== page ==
Imperial Valley Newsman, John Richard (Dick) Fitch, Dies

Dick Fitch
Dick Fitch


A Valley tribute will be held in October for John Richard (Dick) Fitch who died in Kerrville, Texas, June 26.

Private family services will be in Kerrville, Texas. In lieu of flowers, donations in Fitch’s name may be made to the Kiwanis International Foundation in care of the El Centro Kiwanis Club, P.O. Box 362, El Centro, Ca. 92244.

A man of many interests, Fitch was foremost a newspaper man. He was in the newspaper and publishing business for more than 48 years.

He was a newspaper editor and publisher with over 36 years serving the Imperial Valley Press. He retired on September 30, 1996. Fitch was a long time member and director of the California Newspaper Publishers Association and served a record-setting nine consecutive years as chairman of the legal affairs committee.

He also was a past president of the El Centro Chamber of Commerce and was the founding president of the Imperial County Regional Economic Development Inc. (REDI) which helped locate two prisons and a General Dynamics facility to Imperial County. REDI was a precursor of what is today the Imperial Valley Economic Development Commission.

A strong believer in giving back, Fitch was a member of two service organizations — Kiwanis and Rotary. He was twice named Kiwanian of the Year of the Kiwanis Club of El Centro. He served as a director in each organization and was a past president and past distinguished lieutenant governor in Kiwanis. He was a member of the Kerrville (Texas) Noon Rotary at the time of his death. He accumulated more than 46 years of perfect attendance between the two organizations.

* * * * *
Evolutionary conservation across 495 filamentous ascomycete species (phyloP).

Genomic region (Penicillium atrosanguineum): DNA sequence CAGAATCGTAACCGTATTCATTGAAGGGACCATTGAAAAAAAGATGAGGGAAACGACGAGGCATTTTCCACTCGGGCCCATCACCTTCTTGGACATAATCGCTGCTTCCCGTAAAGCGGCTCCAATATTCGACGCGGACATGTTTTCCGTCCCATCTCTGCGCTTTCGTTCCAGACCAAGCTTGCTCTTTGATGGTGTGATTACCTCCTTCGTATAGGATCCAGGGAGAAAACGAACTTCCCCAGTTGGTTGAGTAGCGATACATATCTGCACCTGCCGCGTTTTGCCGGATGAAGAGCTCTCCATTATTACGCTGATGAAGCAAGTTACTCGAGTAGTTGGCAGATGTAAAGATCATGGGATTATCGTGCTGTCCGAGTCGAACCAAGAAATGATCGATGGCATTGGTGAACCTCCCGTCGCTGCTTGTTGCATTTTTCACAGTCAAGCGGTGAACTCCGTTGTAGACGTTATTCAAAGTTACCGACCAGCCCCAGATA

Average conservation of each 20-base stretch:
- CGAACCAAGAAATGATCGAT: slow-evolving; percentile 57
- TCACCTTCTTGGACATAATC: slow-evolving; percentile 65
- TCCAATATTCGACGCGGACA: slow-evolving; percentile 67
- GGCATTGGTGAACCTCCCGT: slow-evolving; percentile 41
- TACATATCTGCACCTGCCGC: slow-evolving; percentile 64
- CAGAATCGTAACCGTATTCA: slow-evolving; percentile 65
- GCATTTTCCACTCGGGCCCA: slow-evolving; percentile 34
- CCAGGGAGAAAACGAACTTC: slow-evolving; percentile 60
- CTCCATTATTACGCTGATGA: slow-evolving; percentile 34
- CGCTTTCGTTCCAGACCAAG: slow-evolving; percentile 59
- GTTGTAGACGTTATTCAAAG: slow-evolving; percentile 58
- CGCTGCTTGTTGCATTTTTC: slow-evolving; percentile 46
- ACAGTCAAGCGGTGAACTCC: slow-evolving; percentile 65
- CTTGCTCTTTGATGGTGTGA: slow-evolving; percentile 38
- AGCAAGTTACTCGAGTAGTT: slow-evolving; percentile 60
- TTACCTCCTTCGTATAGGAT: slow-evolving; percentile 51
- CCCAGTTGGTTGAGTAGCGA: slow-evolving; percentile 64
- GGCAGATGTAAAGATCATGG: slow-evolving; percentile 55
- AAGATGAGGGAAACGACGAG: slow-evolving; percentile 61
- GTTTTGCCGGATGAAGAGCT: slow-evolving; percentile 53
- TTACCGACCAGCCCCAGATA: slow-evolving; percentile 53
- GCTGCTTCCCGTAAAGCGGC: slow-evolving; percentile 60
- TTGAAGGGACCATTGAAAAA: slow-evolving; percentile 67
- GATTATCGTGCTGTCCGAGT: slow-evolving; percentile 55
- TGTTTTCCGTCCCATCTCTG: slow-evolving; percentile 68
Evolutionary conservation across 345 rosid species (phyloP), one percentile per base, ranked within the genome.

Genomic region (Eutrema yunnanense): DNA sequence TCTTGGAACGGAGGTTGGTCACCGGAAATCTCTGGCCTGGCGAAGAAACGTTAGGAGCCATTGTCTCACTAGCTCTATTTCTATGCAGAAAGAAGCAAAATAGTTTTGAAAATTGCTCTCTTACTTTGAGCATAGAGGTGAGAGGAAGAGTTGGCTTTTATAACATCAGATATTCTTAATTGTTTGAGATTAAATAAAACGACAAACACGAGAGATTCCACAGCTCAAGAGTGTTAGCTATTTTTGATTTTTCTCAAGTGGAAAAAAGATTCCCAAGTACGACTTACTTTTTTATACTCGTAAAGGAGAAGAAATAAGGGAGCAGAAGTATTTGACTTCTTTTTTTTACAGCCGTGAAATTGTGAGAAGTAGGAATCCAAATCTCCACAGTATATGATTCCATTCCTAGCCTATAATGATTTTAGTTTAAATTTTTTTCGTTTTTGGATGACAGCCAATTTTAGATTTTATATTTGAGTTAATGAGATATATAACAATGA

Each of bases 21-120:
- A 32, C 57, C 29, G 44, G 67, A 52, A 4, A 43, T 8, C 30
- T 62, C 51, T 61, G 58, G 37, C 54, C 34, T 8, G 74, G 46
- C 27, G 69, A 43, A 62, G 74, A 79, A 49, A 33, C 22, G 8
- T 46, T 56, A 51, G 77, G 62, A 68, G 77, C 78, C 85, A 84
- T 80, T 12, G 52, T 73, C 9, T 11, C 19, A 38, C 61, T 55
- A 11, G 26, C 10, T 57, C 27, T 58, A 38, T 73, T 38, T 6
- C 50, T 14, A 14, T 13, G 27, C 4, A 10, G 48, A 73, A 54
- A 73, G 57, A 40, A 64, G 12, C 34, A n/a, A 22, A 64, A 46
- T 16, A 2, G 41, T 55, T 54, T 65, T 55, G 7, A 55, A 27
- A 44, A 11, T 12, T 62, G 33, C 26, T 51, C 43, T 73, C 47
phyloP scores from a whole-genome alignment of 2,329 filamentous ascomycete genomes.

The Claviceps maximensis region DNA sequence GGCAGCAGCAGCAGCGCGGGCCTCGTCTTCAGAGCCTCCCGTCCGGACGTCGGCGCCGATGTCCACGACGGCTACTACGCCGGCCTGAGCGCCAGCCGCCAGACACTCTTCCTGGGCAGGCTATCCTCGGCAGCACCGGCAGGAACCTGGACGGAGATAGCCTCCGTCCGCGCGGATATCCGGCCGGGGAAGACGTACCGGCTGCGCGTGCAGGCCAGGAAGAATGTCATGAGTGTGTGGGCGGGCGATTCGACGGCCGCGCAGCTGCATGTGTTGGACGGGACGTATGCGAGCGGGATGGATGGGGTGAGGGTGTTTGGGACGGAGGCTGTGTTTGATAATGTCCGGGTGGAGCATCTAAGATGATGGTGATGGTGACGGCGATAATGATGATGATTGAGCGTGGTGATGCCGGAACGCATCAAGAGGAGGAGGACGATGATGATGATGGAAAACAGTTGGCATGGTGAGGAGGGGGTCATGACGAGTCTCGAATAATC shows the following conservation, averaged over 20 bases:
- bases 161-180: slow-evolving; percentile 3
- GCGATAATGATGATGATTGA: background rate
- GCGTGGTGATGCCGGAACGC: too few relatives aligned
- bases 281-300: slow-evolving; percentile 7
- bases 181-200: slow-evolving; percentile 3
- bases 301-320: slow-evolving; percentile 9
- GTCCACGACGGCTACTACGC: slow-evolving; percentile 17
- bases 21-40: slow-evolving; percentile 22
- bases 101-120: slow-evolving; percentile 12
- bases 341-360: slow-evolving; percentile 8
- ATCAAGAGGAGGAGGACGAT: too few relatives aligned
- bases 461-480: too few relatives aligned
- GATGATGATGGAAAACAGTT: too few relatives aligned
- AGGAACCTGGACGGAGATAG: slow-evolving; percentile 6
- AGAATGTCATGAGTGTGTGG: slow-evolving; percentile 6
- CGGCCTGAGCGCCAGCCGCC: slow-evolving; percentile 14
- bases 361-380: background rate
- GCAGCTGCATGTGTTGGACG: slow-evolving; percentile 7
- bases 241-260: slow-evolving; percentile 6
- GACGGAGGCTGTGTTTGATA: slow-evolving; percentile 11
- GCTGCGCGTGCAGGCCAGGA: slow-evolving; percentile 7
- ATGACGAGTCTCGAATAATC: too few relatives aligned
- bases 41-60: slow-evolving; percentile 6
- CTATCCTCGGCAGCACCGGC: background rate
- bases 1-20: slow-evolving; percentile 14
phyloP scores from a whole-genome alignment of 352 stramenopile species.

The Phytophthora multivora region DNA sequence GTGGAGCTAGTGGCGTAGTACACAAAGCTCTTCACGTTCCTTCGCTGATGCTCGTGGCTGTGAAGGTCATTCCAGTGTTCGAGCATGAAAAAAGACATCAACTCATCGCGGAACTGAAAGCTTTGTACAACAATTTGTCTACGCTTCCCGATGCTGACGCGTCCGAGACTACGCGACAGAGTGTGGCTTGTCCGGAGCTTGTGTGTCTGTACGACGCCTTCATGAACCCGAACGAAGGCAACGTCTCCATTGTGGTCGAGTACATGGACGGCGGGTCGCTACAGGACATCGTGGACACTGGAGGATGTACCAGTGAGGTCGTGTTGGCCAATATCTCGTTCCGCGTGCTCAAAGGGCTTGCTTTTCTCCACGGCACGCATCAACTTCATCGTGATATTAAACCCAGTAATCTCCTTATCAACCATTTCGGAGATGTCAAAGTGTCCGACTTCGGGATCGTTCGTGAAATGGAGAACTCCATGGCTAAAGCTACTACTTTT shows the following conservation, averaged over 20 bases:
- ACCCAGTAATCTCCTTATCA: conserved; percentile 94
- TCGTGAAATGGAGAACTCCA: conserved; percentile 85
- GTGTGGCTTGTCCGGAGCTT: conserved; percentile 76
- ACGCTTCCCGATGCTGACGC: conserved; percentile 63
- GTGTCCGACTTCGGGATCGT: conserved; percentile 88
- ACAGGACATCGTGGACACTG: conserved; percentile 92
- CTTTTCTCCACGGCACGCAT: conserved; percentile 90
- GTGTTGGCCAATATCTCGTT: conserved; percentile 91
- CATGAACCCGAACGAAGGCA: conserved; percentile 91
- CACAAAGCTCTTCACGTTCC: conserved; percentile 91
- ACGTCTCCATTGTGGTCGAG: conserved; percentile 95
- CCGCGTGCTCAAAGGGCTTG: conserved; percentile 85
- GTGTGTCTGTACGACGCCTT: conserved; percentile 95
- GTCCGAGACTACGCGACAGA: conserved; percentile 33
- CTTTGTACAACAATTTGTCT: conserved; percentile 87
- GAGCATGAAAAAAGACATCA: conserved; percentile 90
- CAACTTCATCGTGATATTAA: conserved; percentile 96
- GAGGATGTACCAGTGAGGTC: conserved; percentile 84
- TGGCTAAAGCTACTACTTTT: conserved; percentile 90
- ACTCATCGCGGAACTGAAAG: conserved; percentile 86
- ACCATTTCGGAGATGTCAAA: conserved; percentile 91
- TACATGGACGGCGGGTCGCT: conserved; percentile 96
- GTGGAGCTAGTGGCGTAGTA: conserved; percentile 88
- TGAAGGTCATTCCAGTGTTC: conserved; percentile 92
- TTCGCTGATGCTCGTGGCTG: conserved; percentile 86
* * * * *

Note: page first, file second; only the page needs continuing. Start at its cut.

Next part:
In his newspaper career, Fitch met Presidents Richard Nixon, Ronald Reagan, Gerald Ford and Jimmy Carter. Fitch often advised men not to have their photo taken with Reagan citing that the former president was so handsome he made others, including Fitch, look bad. As a boy, Fitch watched and listened as Harry Truman campaigned from the back of a train during a stop in Clarksburg, W. Va.

After retiring, Fitch authored and published four children’s books. He printed limited numbers of his books as he intended them mainly as eBooks. Fitch believed strongly that digital books would grow in popularity. When his first book went on Amazon, only two percent of books were selling as eBooks. Today, over 20 per cent of all books sold are digital.

In Kerrville, where Fitch lived at the time of his death, he would occasionally read his stories to gatherings of students at area schools when invited. Publishing his books, he partnered with former Imperial Valley Press illustrator/artist Margaret Silva-Chairez, now of San Diego, and credited her with making the books graphically pleasing to children. He often said her illustrations were more important to the books than the words he wrote.